Ghritas as an entry medium for Herbal Zinc during the Viral Season
By Prithu Nath
The Zinc Absorption Problem
Zinc is a positively Charged Mineral but our cells carry a negative charge thus both repel each other. Indians Being Predominantly vegetarian have an inadequate dietary intake of zinc. Other inhibitors of zinc absorption is a vegetarian diet high in Phytate, which is present in staple foods like cereals, corn and rice, has a strong negative effect on zinc absorption from composite meals.
The groups of foods providing the most bio-available Zinc are not eaten by vegetarians, being mostly present in red meat & poultry, with oysters containing more zinc per serving than any other food. Other food sources include beans, nuts, certain types of seafood (such as crab and lobster), whole grains, fortified breakfast cereals, and dairy products.
Zinc is lost through the skin and kidneys (combined loss of 0.5-0.8mg/day), more zinc being lost when the body sweats more, as in hot climates and during strenuous exercise. Approximately half of all zinc eliminated from the body is lost through the shedding of epithelial cells in the gastro intestinal tract (0.5- 3mg/day).
Protein enhances the absorption of zinc however a phytate rich diet (such as found in cereals, grains, corn and rice) can inhibit the absorption of zinc.
There is a very fine balance between zinc and copper during intestinal absorption. Zinc reduces the amount of copper your body absorbs because copper competes with zinc to bind with metallothionein, the binding protein that brings zinc into the intestinal cells. The ratio of zinc: copper is arguably more important than the concentration of either copper or zinc, and a common problem is excessive copper in water from copper pipes or copper cookware.
Zinc also competes with iron during intestinal absorption, with studies showing a link with whole body zinc status and iron homeostasis, illustrating the importance of a balance of these minerals.
Zinc Contributes to:
Zinc is known to be a potent Antiviral and is therefore a very important factor during Viral Seasons.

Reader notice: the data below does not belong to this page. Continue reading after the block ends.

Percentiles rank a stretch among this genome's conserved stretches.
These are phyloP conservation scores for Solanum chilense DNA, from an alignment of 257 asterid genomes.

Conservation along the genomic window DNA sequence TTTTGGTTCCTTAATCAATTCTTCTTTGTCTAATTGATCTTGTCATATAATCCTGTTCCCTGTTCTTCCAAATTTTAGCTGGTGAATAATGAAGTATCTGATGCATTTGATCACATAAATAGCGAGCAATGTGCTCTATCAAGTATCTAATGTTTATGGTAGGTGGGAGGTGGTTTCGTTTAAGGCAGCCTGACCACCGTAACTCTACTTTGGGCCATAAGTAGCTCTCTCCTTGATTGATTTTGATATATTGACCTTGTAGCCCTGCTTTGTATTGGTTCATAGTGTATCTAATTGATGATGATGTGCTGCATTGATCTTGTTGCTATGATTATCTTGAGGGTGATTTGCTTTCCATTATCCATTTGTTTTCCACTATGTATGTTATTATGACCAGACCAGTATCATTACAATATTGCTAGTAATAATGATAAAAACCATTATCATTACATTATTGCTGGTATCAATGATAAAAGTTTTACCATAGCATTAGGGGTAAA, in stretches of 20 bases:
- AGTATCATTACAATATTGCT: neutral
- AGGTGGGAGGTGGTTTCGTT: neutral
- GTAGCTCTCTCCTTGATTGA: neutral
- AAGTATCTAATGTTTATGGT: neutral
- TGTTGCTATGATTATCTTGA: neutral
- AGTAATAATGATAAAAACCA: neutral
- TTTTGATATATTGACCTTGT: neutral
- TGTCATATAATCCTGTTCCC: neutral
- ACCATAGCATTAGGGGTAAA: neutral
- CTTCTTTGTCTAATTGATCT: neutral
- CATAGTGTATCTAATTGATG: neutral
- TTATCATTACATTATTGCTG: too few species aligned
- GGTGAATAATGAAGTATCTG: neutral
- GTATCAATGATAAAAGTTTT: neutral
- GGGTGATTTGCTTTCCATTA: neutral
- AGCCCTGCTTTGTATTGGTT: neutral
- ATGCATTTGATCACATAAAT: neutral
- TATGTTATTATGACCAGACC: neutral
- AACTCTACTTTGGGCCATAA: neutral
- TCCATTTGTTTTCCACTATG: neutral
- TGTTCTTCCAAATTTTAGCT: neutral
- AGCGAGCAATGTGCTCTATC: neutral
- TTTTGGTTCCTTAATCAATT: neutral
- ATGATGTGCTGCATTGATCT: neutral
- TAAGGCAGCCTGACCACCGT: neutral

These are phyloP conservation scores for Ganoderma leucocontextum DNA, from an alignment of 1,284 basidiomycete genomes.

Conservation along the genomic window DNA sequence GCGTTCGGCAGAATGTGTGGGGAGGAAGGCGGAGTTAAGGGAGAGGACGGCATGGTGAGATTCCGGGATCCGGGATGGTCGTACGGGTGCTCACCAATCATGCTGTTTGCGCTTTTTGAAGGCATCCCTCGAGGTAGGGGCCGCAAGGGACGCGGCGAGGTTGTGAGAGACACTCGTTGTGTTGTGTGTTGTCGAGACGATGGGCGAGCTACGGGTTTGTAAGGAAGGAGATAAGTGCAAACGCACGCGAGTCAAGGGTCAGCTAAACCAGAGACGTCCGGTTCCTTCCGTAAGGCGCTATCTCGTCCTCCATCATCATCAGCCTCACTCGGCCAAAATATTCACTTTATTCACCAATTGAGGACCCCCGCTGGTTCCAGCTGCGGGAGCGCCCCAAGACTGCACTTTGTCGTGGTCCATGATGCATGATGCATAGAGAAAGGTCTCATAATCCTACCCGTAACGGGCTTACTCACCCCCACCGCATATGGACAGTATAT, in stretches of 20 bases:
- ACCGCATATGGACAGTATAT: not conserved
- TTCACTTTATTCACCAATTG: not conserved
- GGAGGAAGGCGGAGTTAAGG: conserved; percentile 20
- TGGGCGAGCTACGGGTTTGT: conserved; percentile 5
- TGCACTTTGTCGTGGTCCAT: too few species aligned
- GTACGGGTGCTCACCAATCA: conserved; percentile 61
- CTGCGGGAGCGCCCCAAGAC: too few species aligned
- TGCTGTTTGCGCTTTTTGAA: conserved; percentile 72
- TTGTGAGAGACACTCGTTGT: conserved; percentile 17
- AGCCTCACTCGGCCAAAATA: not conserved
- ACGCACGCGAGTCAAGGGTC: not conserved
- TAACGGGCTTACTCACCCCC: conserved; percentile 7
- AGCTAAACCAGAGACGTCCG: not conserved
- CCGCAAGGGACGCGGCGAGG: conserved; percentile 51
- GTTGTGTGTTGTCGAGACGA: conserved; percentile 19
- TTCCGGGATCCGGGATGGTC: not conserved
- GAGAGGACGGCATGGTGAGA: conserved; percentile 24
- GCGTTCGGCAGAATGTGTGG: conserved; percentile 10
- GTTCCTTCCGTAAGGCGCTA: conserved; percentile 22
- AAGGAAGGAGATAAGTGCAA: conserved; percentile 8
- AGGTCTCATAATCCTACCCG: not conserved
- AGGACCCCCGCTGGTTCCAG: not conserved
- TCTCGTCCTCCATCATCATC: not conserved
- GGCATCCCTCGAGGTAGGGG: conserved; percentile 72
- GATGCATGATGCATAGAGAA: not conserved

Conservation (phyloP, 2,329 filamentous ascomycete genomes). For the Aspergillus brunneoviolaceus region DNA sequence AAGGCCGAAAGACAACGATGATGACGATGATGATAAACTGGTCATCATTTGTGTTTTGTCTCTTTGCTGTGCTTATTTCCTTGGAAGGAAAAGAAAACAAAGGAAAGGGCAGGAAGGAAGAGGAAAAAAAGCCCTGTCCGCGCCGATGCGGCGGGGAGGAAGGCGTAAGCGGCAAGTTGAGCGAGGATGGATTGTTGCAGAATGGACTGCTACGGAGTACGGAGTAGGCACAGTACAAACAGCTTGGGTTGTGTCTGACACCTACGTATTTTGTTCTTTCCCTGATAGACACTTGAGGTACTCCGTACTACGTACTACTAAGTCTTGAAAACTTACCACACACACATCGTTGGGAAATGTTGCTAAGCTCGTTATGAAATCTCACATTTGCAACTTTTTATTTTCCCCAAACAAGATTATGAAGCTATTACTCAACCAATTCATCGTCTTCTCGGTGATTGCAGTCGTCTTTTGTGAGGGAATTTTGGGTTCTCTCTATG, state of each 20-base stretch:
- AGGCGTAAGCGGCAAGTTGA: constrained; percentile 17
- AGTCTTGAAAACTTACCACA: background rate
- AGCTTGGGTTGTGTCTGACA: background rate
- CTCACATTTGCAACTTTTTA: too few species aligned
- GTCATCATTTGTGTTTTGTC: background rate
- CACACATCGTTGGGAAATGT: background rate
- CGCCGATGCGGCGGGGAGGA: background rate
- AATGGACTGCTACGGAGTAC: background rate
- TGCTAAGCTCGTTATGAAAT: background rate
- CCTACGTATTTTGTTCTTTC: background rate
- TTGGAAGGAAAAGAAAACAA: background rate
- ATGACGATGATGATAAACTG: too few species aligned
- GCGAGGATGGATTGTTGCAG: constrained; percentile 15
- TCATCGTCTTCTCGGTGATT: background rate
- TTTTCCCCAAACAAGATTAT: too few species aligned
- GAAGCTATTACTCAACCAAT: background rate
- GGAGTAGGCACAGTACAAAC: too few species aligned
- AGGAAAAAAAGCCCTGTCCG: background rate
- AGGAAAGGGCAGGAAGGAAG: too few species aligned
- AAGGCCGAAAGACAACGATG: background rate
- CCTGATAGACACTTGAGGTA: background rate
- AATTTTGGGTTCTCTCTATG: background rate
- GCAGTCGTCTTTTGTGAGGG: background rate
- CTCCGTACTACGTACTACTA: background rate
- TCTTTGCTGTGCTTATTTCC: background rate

Zinc is important for haemoglobin synthesis, a protein responsible for transporting oxygen in the blood.
The normal function of the immune system
Zinc plays a central role in the immune system and immune system support affecting cellular and humoral immunity. It plays a role in cell mediated and antibody mediated responses. Zinc deficiency appears to induce apoptosis, resulting in a loss of B-cell and T-cell precursors within the bone marrow. The zinc dependent enzyme, Thymulin, stimulates the development of T cells within the thymus and the production of cytokines by mononuclear cells is also reduced by zinc deficiency. Adequate zinc status is necessary for natural killer cell function and zinc ions also exhibit direct anti-microbial activity, as highlighted in the scientific paper, Roles of Zinc Signaling in the Immune System.
DNA synthesis and cell division
Zinc is essential for cell proliferation and differentiation, especially for the regulation of DNA synthesis and mitosis. Zinc is a structural component of a number of proteins, including enzymes of cellular signalling pathways and transcription factors.
Zinc is essential for Insulin-like growth factor (IGF) which induces cell proliferation, and reduced zinc availability appears to affect membrane signalling and secondary messengers that coordinate cell proliferation.
Protection of DNA, proteins and lipids from oxidative damage